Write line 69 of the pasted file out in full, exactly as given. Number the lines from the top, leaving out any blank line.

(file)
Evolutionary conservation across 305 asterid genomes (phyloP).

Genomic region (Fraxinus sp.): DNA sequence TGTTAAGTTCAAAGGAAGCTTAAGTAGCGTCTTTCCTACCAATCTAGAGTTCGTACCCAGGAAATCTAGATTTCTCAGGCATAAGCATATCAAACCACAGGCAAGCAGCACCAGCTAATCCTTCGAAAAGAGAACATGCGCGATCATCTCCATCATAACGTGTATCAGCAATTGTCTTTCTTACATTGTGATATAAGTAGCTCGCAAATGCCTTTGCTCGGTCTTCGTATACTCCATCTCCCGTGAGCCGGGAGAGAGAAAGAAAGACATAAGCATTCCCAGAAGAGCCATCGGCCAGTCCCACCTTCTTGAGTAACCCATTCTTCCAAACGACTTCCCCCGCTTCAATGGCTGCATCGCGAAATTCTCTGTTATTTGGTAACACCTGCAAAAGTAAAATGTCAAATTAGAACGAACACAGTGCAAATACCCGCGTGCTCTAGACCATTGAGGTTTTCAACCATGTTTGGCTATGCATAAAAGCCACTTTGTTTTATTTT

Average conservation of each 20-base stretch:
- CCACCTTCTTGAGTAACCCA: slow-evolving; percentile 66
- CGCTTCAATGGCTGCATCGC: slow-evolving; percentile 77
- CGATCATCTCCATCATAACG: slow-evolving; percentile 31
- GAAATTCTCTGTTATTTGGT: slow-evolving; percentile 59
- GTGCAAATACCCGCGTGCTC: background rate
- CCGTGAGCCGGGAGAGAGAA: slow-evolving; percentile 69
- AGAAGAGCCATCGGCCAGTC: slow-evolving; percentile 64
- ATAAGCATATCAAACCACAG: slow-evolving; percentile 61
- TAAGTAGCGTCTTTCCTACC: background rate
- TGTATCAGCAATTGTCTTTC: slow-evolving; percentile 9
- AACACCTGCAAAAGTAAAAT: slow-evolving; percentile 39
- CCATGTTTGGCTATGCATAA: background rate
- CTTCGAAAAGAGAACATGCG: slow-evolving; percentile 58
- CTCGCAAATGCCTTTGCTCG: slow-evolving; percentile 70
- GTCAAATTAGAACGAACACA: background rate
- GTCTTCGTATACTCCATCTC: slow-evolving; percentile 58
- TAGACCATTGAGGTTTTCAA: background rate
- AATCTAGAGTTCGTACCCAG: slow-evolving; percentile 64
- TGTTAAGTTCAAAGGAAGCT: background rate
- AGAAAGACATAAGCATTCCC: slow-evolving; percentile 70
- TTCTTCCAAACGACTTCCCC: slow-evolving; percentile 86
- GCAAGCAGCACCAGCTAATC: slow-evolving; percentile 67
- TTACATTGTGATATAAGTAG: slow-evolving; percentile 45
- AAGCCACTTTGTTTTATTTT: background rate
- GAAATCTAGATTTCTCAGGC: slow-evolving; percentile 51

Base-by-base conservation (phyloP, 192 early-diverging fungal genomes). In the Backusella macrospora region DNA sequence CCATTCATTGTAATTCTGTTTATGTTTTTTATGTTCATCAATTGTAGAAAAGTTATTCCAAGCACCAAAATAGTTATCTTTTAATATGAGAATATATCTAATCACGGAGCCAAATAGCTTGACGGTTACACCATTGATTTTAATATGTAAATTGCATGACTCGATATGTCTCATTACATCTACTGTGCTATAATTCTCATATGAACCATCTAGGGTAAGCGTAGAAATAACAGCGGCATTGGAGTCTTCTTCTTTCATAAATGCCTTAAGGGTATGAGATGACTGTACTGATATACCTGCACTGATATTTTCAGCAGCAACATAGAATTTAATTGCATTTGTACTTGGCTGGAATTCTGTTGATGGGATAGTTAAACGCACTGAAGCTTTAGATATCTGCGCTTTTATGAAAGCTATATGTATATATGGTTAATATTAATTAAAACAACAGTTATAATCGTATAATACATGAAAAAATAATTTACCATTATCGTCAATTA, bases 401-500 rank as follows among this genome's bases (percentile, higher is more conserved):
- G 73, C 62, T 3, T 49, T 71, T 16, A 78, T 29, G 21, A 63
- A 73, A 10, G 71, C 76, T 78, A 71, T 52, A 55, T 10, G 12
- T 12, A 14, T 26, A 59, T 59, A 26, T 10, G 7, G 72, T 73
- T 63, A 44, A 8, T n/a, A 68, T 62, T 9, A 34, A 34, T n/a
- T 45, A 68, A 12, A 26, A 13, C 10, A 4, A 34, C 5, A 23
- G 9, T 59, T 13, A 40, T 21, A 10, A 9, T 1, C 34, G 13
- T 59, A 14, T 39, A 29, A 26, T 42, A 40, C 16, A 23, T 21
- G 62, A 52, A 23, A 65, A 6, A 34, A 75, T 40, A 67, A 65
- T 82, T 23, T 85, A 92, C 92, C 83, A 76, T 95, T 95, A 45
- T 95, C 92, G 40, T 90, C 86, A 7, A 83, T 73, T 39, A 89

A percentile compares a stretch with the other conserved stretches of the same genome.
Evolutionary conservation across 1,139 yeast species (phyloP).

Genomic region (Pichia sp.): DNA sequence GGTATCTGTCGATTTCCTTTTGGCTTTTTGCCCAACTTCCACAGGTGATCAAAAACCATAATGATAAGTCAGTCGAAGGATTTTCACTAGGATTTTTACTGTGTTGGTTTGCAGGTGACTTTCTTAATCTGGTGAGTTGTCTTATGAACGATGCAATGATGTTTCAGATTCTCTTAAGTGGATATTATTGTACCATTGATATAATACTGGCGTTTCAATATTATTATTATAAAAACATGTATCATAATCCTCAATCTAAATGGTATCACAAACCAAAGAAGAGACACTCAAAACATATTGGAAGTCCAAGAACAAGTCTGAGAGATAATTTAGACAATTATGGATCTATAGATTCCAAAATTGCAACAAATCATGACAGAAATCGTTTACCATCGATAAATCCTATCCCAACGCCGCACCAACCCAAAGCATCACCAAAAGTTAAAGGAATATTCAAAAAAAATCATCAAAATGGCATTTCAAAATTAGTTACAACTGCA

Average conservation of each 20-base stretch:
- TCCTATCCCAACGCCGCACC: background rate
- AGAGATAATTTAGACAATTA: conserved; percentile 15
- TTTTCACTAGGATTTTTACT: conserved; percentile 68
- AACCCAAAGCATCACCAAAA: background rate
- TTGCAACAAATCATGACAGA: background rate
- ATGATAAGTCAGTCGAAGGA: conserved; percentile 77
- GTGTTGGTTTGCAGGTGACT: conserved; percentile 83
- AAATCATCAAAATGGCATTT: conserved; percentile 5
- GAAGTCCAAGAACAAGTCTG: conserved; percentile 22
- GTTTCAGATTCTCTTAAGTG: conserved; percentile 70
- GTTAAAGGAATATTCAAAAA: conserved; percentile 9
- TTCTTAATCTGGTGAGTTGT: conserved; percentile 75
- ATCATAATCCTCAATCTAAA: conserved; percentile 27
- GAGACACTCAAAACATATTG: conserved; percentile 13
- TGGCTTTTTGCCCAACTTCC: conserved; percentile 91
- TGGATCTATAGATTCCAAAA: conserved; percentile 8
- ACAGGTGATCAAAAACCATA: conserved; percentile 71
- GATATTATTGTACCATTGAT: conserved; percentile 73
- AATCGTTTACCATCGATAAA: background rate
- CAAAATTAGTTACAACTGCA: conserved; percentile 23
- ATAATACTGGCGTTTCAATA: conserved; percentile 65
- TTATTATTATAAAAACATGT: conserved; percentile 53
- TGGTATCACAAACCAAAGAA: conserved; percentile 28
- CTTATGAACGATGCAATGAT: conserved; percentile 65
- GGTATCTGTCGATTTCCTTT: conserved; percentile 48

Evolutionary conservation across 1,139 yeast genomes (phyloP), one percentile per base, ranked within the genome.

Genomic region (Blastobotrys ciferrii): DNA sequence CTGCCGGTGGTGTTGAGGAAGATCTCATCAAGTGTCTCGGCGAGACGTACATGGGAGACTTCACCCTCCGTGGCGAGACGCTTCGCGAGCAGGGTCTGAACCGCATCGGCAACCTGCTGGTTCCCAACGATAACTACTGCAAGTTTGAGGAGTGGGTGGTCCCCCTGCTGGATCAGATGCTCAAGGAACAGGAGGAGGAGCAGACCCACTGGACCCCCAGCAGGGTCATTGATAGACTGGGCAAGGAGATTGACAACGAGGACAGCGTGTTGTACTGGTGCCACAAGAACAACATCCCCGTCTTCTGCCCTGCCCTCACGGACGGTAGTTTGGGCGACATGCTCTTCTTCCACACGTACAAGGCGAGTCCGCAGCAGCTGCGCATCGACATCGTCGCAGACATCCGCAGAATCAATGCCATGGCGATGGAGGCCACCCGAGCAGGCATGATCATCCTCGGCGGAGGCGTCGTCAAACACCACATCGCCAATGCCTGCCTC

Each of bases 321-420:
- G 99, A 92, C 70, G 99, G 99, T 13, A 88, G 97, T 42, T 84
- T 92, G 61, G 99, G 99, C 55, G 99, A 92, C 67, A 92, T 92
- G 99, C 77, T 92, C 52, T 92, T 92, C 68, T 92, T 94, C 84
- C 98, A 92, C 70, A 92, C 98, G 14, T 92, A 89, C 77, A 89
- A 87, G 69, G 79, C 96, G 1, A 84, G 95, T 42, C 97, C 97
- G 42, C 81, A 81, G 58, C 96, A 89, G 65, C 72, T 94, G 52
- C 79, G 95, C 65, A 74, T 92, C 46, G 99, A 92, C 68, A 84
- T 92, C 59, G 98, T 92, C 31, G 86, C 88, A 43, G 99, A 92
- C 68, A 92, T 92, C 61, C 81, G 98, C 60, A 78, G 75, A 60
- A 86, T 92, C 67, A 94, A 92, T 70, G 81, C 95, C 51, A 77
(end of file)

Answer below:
Evolutionary conservation across 1,139 yeast genomes (phyloP), one percentile per base, ranked within the genome.